The cover art for "Mellon Collie and the Infinite Sadness", an album by the Smashing Pumpkins. Image credit: John Craig
In this guest blog for our Death and the Maiden tour, Myke Bartlett, arts editor for The Weekly Review and faculty member at The School of Life, explores the human tendancy to avoid sorrowful music, and argues that the opportunity to identify and amplify this often neglected side of our psyche is something to be embraced.
It’s not uncommon for anything in a minor key to be branded depressing. To put on Schubert’s Death and the Maiden during a lively party is to invite everyone to finish drinks and clear out, pronto.
But it’s unfair to blame music for being depressing. After all, there is nothing inherently miserable about Samuel Barber’s Adagio for Strings, even if it has a knack for reducing an audience to tears. Music doesn’t create emotion, but rather amplifies what is already within us. It elucidates and gives permission to emotions that we might struggle to express through language alone.
There’s a reason that teenagers have forever been drawn to music that swings between extremes of ecstasy and despair. Adolescence is a time of great turmoil, when our developing inner geography can seem a foreign and bewildering land. This is a time of life when music matters most. We map our inner lives in songs that give sense to the apparently insensible, helping us fashion the emotional toolkit we’ll need to navigate the delights and hardships that await us in adulthood.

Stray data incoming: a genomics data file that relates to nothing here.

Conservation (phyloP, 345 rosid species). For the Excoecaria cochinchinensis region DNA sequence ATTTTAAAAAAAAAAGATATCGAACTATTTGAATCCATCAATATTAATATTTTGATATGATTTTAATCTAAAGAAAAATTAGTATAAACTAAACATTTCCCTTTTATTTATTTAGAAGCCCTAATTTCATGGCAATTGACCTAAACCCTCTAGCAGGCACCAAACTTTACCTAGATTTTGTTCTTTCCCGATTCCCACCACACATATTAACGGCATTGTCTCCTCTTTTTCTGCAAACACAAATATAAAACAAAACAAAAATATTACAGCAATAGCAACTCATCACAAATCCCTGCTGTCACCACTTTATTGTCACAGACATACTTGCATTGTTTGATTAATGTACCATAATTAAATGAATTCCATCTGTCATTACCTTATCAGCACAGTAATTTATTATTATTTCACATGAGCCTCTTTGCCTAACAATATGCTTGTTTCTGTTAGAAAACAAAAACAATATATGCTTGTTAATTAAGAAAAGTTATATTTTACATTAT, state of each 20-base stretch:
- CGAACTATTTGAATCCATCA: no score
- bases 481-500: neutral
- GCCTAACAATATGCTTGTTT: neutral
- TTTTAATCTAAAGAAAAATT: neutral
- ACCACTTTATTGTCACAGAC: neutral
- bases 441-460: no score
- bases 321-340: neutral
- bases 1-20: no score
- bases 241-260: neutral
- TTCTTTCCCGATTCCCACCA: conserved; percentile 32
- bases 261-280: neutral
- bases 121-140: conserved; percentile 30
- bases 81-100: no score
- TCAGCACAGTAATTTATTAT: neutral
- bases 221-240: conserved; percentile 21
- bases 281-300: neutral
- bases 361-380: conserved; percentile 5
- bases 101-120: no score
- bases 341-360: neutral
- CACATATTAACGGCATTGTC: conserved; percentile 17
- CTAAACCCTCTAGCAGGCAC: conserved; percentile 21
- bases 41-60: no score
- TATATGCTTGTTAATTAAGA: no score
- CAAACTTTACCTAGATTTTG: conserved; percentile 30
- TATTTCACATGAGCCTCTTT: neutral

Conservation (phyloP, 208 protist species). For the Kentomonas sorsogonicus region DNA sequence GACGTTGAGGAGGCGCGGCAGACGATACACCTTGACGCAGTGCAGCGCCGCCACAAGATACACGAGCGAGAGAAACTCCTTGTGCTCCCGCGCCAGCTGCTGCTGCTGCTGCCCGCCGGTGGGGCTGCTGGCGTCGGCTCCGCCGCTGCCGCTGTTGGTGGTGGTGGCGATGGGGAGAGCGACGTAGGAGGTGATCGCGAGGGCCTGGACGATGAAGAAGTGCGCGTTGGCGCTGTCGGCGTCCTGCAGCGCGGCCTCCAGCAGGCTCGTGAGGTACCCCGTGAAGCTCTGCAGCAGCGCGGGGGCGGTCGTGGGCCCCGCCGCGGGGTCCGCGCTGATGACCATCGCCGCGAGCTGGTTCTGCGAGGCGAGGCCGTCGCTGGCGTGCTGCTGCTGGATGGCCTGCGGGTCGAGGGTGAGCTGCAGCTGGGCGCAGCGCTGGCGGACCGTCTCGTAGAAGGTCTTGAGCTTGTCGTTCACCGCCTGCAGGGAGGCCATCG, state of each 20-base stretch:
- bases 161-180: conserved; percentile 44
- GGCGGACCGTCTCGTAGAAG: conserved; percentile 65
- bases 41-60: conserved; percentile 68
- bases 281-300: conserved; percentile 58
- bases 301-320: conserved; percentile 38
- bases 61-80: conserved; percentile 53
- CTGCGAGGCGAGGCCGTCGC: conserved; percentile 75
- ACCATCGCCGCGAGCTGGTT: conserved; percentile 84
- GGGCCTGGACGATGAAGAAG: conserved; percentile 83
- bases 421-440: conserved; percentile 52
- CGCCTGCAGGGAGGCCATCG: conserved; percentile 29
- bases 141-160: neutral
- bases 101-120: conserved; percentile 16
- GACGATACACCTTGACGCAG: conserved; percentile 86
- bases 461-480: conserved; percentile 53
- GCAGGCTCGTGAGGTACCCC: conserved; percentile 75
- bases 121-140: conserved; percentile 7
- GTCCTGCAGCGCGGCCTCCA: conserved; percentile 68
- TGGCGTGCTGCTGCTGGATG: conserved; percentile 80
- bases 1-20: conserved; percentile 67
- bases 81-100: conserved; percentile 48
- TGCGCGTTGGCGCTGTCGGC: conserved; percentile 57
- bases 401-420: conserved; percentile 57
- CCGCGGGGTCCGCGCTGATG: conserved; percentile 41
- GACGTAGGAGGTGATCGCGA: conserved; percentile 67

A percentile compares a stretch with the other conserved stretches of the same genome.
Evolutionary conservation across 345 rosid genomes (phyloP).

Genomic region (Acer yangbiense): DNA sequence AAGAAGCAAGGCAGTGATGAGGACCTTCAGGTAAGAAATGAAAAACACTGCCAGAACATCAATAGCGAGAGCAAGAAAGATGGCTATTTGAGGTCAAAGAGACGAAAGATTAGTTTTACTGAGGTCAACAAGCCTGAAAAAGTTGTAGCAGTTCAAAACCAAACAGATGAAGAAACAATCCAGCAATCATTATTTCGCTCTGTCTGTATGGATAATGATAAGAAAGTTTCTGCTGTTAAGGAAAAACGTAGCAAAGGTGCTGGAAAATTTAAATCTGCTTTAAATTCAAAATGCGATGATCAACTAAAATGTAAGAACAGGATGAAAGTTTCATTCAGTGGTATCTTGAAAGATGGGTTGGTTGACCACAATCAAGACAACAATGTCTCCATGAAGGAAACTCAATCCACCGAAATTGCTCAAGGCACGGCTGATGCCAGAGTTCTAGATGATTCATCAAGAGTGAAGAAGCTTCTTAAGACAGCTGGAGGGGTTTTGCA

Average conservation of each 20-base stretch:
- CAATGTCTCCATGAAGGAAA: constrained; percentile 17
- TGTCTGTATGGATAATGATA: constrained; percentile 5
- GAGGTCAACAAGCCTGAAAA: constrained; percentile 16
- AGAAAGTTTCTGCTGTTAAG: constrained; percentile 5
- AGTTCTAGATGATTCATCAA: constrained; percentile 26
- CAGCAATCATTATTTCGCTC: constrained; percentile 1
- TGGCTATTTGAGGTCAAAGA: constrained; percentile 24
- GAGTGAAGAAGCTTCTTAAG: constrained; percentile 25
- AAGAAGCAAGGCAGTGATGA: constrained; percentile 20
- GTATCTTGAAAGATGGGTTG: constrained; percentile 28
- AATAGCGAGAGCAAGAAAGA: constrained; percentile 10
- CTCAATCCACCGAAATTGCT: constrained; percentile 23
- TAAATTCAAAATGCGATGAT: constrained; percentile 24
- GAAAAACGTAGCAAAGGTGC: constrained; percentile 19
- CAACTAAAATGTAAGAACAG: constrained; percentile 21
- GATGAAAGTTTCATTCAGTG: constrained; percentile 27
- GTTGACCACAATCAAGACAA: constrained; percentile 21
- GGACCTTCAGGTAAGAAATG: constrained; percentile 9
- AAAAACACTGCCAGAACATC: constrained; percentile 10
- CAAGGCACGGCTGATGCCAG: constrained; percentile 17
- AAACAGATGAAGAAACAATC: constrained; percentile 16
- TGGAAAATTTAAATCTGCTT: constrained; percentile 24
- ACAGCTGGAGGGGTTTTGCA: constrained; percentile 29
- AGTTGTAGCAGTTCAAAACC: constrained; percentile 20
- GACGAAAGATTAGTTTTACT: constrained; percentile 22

Little wonder that we often return to music for solace in times of hardship. It was through composing his Concerto Funebre that Karl Amadeus Hartmann made sense of the horrors inflicted on Germany by the Nazi party. Its mournful violin refrain echoes his despair and foreboding at what is to come, but also seems to speak of a tender humanity, wounded but not without hope. It is telling that some of the most melancholic music is also the most beautiful, perhaps because we recognise truth in its complexity. Sad songs shine a light into our own private darknesses, showing us things we already knew were there, however we might have tried to deny them.
To embrace melancholy feels deeply counter cultural at this moment in history. Ours is a world of celebration and hedonism, where music exists to inspire us to party on or, more often, to cheerily distract us. But melancholic tunes offer an antidote to this relentless, noisy and exhausting positivity. They invite us to slow down and spend time with our own thoughts – a prospect many seem to find confronting.
Melancholic music offers a roadmap to the parts of ourselves we most need to access, in dark times and bright. It helps us hone in on the wordless emotions we need to feel in order to better understand ourselves. Far from being depressing, it reminds us of the full breadth of our emotional landscapes and the solace of knowing that life can’t – and shouldn’t – always play out in a major key.
All of the music mentioned in this post will be performed in Death and the Maiden, a powerfully emotive program curated by Russian-born violinist Alina Ibragimova. The show tours nationally from 15 - 26 March, with stops in Canberra, Melbourne, Newcastle and Sydney.